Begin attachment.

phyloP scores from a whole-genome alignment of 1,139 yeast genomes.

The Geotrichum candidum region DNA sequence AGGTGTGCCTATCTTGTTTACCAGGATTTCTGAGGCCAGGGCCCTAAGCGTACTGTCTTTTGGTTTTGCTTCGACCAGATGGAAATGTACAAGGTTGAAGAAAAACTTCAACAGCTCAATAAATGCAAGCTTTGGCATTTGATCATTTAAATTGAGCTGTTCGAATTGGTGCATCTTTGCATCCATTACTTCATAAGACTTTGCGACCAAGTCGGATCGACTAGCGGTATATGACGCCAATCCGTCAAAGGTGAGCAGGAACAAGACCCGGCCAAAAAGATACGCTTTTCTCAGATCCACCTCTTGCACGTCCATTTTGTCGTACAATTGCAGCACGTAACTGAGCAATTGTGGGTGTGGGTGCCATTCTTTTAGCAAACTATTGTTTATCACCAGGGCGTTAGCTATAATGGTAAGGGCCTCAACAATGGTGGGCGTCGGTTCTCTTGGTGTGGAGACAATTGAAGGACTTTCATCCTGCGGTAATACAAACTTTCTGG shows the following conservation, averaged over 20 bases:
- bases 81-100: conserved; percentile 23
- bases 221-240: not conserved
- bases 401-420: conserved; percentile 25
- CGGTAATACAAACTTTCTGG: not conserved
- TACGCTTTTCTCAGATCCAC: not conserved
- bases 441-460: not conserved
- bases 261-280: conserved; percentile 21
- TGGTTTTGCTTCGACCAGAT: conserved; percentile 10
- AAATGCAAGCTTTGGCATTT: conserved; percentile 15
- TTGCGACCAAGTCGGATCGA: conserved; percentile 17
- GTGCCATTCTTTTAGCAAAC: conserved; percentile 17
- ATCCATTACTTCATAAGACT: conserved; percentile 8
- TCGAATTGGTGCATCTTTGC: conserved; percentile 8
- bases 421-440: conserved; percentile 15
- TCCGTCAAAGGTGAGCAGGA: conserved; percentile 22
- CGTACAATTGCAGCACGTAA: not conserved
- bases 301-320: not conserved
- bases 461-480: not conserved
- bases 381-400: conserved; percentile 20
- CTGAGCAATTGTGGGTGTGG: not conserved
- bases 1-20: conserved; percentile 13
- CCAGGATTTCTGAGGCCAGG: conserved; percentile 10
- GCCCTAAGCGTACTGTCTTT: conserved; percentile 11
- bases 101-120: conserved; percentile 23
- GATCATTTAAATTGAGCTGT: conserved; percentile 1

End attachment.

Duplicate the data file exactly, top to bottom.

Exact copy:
phyloP scores from a whole-genome alignment of 1,139 yeast genomes.

The Geotrichum candidum region DNA sequence AGGTGTGCCTATCTTGTTTACCAGGATTTCTGAGGCCAGGGCCCTAAGCGTACTGTCTTTTGGTTTTGCTTCGACCAGATGGAAATGTACAAGGTTGAAGAAAAACTTCAACAGCTCAATAAATGCAAGCTTTGGCATTTGATCATTTAAATTGAGCTGTTCGAATTGGTGCATCTTTGCATCCATTACTTCATAAGACTTTGCGACCAAGTCGGATCGACTAGCGGTATATGACGCCAATCCGTCAAAGGTGAGCAGGAACAAGACCCGGCCAAAAAGATACGCTTTTCTCAGATCCACCTCTTGCACGTCCATTTTGTCGTACAATTGCAGCACGTAACTGAGCAATTGTGGGTGTGGGTGCCATTCTTTTAGCAAACTATTGTTTATCACCAGGGCGTTAGCTATAATGGTAAGGGCCTCAACAATGGTGGGCGTCGGTTCTCTTGGTGTGGAGACAATTGAAGGACTTTCATCCTGCGGTAATACAAACTTTCTGG shows the following conservation, averaged over 20 bases:
- bases 81-100: conserved; percentile 23
- bases 221-240: not conserved
- bases 401-420: conserved; percentile 25
- CGGTAATACAAACTTTCTGG: not conserved
- TACGCTTTTCTCAGATCCAC: not conserved
- bases 441-460: not conserved
- bases 261-280: conserved; percentile 21
- TGGTTTTGCTTCGACCAGAT: conserved; percentile 10
- AAATGCAAGCTTTGGCATTT: conserved; percentile 15
- TTGCGACCAAGTCGGATCGA: conserved; percentile 17
- GTGCCATTCTTTTAGCAAAC: conserved; percentile 17
- ATCCATTACTTCATAAGACT: conserved; percentile 8
- TCGAATTGGTGCATCTTTGC: conserved; percentile 8
- bases 421-440: conserved; percentile 15
- TCCGTCAAAGGTGAGCAGGA: conserved; percentile 22
- CGTACAATTGCAGCACGTAA: not conserved
- bases 301-320: not conserved
- bases 461-480: not conserved
- bases 381-400: conserved; percentile 20
- CTGAGCAATTGTGGGTGTGG: not conserved
- bases 1-20: conserved; percentile 13
- CCAGGATTTCTGAGGCCAGG: conserved; percentile 10
- GCCCTAAGCGTACTGTCTTT: conserved; percentile 11
- bases 101-120: conserved; percentile 23
- GATCATTTAAATTGAGCTGT: conserved; percentile 1